- PainChek (PCK) has delivered yet another quarter of positive growth for its namesake pain assessment and monitoring application
- The technology works by recording a video of the user’s face and analysing it to recognise muscle movements that indicate pain
- Once again, the app has proven successful in Australian residential aged care facilities by seeing a 61 per cent year-on-year growth in contracted facilities
- In addition, the Morrison government has shown its support to expand the PainChek application to people’s homes to encourage the elderly to stay at home for as long possible
- Most notably, PainChek received CE Mark and Therapeutic Goods Administration (TGA) approval to sell the PainChek app in the U.K., Australia and Europe
- Rollout is commencing in Australia and the U.K. from this month with Europe to follow
- At the end of the quarter, PainChek had $11.9 million in the bank
- Company shares are down 4.55 per cent and are trading at 6.3 cents
Over the March 2021 quarter, PainChek (PCK) expanded sales in Australia as well as its overseas presence.
The healthcare stock is known for developing the world’s first smart phone-based pain assessment and monitoring application.
Essentially, the namesake technology works by using a camera to record a video of the user’s face and analyse it to recognise facial muscle movements that indicate pain.
A big achievement of the last quarter was receiving CE Mark and Therapeutic Goods Administration (TGA) approval to market and sell its expanded PainChek app in the U.K., Australia and Europe.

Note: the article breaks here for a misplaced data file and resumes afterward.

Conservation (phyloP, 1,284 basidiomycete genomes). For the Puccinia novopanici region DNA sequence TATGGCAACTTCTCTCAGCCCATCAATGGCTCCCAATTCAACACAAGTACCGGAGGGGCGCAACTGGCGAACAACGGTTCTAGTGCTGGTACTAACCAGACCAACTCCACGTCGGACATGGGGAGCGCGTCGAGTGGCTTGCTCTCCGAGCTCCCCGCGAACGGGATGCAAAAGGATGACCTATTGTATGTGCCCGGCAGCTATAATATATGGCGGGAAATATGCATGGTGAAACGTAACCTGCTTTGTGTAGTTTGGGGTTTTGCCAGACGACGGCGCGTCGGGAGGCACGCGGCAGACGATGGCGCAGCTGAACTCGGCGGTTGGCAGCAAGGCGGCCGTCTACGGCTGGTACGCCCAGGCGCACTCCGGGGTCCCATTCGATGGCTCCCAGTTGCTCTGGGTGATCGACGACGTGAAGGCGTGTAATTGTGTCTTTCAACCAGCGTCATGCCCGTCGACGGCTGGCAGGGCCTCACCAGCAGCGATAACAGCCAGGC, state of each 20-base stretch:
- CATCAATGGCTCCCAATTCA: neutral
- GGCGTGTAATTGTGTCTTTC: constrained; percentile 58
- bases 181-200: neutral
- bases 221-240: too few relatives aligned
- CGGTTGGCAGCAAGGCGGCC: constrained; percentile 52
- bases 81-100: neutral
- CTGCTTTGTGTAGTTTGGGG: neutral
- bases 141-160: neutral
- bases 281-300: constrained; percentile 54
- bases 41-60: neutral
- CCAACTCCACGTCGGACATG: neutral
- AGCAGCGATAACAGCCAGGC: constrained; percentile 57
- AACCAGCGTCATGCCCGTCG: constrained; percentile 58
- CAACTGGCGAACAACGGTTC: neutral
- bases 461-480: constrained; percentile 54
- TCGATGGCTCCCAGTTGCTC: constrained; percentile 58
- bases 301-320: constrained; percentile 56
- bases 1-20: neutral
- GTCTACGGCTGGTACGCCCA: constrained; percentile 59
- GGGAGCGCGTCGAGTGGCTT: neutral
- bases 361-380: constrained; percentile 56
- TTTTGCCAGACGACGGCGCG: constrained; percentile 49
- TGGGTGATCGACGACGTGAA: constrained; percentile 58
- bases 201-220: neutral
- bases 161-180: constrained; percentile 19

The roll-out is expected to begin from this month and will first focus on Australia and the U.K., before moving on to Europe.
The universal app has proven to be increasingly successful in Australian residential aged care facilities by seeing a 12 per cent growth compared to the prior quarter and 61 per cent growth year-on-year.
PainChek now has 288 aged care providers as clients, 993 contracted aged care facilities and 80,037 approved beds under an annual PainChek licence as of March 31 2021.
Significantly, these domestic sales represent more than 36 per cent of the Australian residential aged care market.
Moreover, the company’s Australian presence was expanded further due to it hosting more than 3000 virtual workshops to aged care providers across the country. Combined with the PainChek online learning curriculum, over 4400 aged care clinicians have been trained and conducted a PainChek assessment.
In addition to aged care homes, the Morrison government has shown its support to expand the PainChek application to homes. This will allow and encourage people to remain at home for as long possible and more funding is expected to be provided in June.
“Our goal is to make PainChek the universal pain assessment system for all people — adults and kids — and useable by every healthcare professional in all locations. We are on our way to achieving our ultimate goal — making pain a new healthcare vital sign,” CEO Philip Daffas said.
In terms of operational expenditure, cash outflow was $498,000 which mainly went towards staff and admin, and research and development costs.
At the end of the quarter, PainChek had $11.9 million in the bank.
Company shares are down 4.55 per cent and are trading at 6.3 cents at 10:55 am AEST.